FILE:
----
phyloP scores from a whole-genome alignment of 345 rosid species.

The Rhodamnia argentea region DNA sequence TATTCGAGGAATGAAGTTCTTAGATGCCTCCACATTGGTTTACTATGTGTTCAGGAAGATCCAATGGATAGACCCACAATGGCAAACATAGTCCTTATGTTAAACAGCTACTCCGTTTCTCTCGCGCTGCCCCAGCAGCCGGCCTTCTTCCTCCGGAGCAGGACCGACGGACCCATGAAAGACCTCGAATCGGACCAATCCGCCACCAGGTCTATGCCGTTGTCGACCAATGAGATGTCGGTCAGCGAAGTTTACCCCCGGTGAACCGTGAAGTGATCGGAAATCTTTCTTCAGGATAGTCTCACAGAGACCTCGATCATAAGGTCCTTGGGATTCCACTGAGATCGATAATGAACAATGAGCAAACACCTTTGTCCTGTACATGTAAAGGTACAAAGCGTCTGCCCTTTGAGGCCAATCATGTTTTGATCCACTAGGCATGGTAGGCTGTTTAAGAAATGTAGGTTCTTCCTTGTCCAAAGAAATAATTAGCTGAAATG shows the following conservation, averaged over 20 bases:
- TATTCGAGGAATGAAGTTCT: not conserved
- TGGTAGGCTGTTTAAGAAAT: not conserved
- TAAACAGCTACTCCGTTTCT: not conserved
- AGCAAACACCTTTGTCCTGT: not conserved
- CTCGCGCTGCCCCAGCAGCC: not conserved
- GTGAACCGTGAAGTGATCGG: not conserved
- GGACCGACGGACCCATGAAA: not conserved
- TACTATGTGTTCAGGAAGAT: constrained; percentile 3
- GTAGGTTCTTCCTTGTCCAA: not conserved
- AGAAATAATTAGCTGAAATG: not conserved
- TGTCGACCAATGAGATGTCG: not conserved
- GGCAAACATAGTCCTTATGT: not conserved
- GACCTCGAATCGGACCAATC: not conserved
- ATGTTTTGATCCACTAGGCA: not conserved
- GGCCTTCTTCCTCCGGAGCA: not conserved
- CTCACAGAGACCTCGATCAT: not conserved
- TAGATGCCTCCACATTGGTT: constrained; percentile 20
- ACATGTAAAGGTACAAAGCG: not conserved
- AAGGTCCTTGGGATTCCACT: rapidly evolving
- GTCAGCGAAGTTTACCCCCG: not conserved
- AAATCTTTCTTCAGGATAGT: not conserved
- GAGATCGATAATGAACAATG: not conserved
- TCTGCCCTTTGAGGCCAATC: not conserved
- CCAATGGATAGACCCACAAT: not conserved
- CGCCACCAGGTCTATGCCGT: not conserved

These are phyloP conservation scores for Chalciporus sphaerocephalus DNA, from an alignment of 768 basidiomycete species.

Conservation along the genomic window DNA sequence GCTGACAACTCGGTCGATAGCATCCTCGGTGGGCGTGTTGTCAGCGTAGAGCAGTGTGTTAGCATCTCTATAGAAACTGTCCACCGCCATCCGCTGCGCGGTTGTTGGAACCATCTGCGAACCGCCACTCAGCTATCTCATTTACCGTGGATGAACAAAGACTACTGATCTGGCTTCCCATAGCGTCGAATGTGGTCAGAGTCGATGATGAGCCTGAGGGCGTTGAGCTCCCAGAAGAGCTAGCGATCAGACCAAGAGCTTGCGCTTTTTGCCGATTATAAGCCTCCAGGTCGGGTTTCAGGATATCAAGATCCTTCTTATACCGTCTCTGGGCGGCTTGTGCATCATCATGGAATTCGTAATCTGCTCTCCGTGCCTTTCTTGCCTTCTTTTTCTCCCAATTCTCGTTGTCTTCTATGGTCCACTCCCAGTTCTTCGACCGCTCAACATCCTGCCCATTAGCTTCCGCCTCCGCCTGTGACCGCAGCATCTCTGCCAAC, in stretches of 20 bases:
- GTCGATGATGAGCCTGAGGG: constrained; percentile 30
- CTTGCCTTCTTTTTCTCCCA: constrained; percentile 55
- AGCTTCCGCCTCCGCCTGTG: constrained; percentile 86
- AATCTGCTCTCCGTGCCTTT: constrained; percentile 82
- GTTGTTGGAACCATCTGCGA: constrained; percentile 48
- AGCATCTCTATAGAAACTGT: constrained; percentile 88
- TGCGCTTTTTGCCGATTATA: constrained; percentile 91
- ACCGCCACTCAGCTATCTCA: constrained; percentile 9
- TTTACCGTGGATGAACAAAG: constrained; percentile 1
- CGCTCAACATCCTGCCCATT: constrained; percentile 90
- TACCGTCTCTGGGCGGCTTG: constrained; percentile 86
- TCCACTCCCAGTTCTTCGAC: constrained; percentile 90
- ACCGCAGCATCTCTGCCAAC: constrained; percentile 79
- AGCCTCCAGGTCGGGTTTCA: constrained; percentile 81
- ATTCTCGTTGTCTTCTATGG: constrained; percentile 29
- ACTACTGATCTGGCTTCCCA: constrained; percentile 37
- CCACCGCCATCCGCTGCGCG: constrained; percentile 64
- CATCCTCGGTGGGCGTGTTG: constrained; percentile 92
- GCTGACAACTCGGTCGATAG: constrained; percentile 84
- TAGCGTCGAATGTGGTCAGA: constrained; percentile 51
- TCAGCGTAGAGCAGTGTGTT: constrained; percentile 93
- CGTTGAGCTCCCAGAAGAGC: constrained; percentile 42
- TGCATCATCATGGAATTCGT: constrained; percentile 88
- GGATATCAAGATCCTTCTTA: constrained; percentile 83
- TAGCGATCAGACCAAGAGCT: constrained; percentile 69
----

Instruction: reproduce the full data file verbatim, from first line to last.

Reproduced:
phyloP scores from a whole-genome alignment of 345 rosid species.

The Rhodamnia argentea region DNA sequence TATTCGAGGAATGAAGTTCTTAGATGCCTCCACATTGGTTTACTATGTGTTCAGGAAGATCCAATGGATAGACCCACAATGGCAAACATAGTCCTTATGTTAAACAGCTACTCCGTTTCTCTCGCGCTGCCCCAGCAGCCGGCCTTCTTCCTCCGGAGCAGGACCGACGGACCCATGAAAGACCTCGAATCGGACCAATCCGCCACCAGGTCTATGCCGTTGTCGACCAATGAGATGTCGGTCAGCGAAGTTTACCCCCGGTGAACCGTGAAGTGATCGGAAATCTTTCTTCAGGATAGTCTCACAGAGACCTCGATCATAAGGTCCTTGGGATTCCACTGAGATCGATAATGAACAATGAGCAAACACCTTTGTCCTGTACATGTAAAGGTACAAAGCGTCTGCCCTTTGAGGCCAATCATGTTTTGATCCACTAGGCATGGTAGGCTGTTTAAGAAATGTAGGTTCTTCCTTGTCCAAAGAAATAATTAGCTGAAATG shows the following conservation, averaged over 20 bases:
- TATTCGAGGAATGAAGTTCT: not conserved
- TGGTAGGCTGTTTAAGAAAT: not conserved
- TAAACAGCTACTCCGTTTCT: not conserved
- AGCAAACACCTTTGTCCTGT: not conserved
- CTCGCGCTGCCCCAGCAGCC: not conserved
- GTGAACCGTGAAGTGATCGG: not conserved
- GGACCGACGGACCCATGAAA: not conserved
- TACTATGTGTTCAGGAAGAT: constrained; percentile 3
- GTAGGTTCTTCCTTGTCCAA: not conserved
- AGAAATAATTAGCTGAAATG: not conserved
- TGTCGACCAATGAGATGTCG: not conserved
- GGCAAACATAGTCCTTATGT: not conserved
- GACCTCGAATCGGACCAATC: not conserved
- ATGTTTTGATCCACTAGGCA: not conserved
- GGCCTTCTTCCTCCGGAGCA: not conserved
- CTCACAGAGACCTCGATCAT: not conserved
- TAGATGCCTCCACATTGGTT: constrained; percentile 20
- ACATGTAAAGGTACAAAGCG: not conserved
- AAGGTCCTTGGGATTCCACT: rapidly evolving
- GTCAGCGAAGTTTACCCCCG: not conserved
- AAATCTTTCTTCAGGATAGT: not conserved
- GAGATCGATAATGAACAATG: not conserved
- TCTGCCCTTTGAGGCCAATC: not conserved
- CCAATGGATAGACCCACAAT: not conserved
- CGCCACCAGGTCTATGCCGT: not conserved

These are phyloP conservation scores for Chalciporus sphaerocephalus DNA, from an alignment of 768 basidiomycete species.

Conservation along the genomic window DNA sequence GCTGACAACTCGGTCGATAGCATCCTCGGTGGGCGTGTTGTCAGCGTAGAGCAGTGTGTTAGCATCTCTATAGAAACTGTCCACCGCCATCCGCTGCGCGGTTGTTGGAACCATCTGCGAACCGCCACTCAGCTATCTCATTTACCGTGGATGAACAAAGACTACTGATCTGGCTTCCCATAGCGTCGAATGTGGTCAGAGTCGATGATGAGCCTGAGGGCGTTGAGCTCCCAGAAGAGCTAGCGATCAGACCAAGAGCTTGCGCTTTTTGCCGATTATAAGCCTCCAGGTCGGGTTTCAGGATATCAAGATCCTTCTTATACCGTCTCTGGGCGGCTTGTGCATCATCATGGAATTCGTAATCTGCTCTCCGTGCCTTTCTTGCCTTCTTTTTCTCCCAATTCTCGTTGTCTTCTATGGTCCACTCCCAGTTCTTCGACCGCTCAACATCCTGCCCATTAGCTTCCGCCTCCGCCTGTGACCGCAGCATCTCTGCCAAC, in stretches of 20 bases:
- GTCGATGATGAGCCTGAGGG: constrained; percentile 30
- CTTGCCTTCTTTTTCTCCCA: constrained; percentile 55
- AGCTTCCGCCTCCGCCTGTG: constrained; percentile 86
- AATCTGCTCTCCGTGCCTTT: constrained; percentile 82
- GTTGTTGGAACCATCTGCGA: constrained; percentile 48
- AGCATCTCTATAGAAACTGT: constrained; percentile 88
- TGCGCTTTTTGCCGATTATA: constrained; percentile 91
- ACCGCCACTCAGCTATCTCA: constrained; percentile 9
- TTTACCGTGGATGAACAAAG: constrained; percentile 1
- CGCTCAACATCCTGCCCATT: constrained; percentile 90
- TACCGTCTCTGGGCGGCTTG: constrained; percentile 86
- TCCACTCCCAGTTCTTCGAC: constrained; percentile 90
- ACCGCAGCATCTCTGCCAAC: constrained; percentile 79
- AGCCTCCAGGTCGGGTTTCA: constrained; percentile 81
- ATTCTCGTTGTCTTCTATGG: constrained; percentile 29
- ACTACTGATCTGGCTTCCCA: constrained; percentile 37
- CCACCGCCATCCGCTGCGCG: constrained; percentile 64
- CATCCTCGGTGGGCGTGTTG: constrained; percentile 92
- GCTGACAACTCGGTCGATAG: constrained; percentile 84
- TAGCGTCGAATGTGGTCAGA: constrained; percentile 51
- TCAGCGTAGAGCAGTGTGTT: constrained; percentile 93
- CGTTGAGCTCCCAGAAGAGC: constrained; percentile 42
- TGCATCATCATGGAATTCGT: constrained; percentile 88
- GGATATCAAGATCCTTCTTA: constrained; percentile 83
- TAGCGATCAGACCAAGAGCT: constrained; percentile 69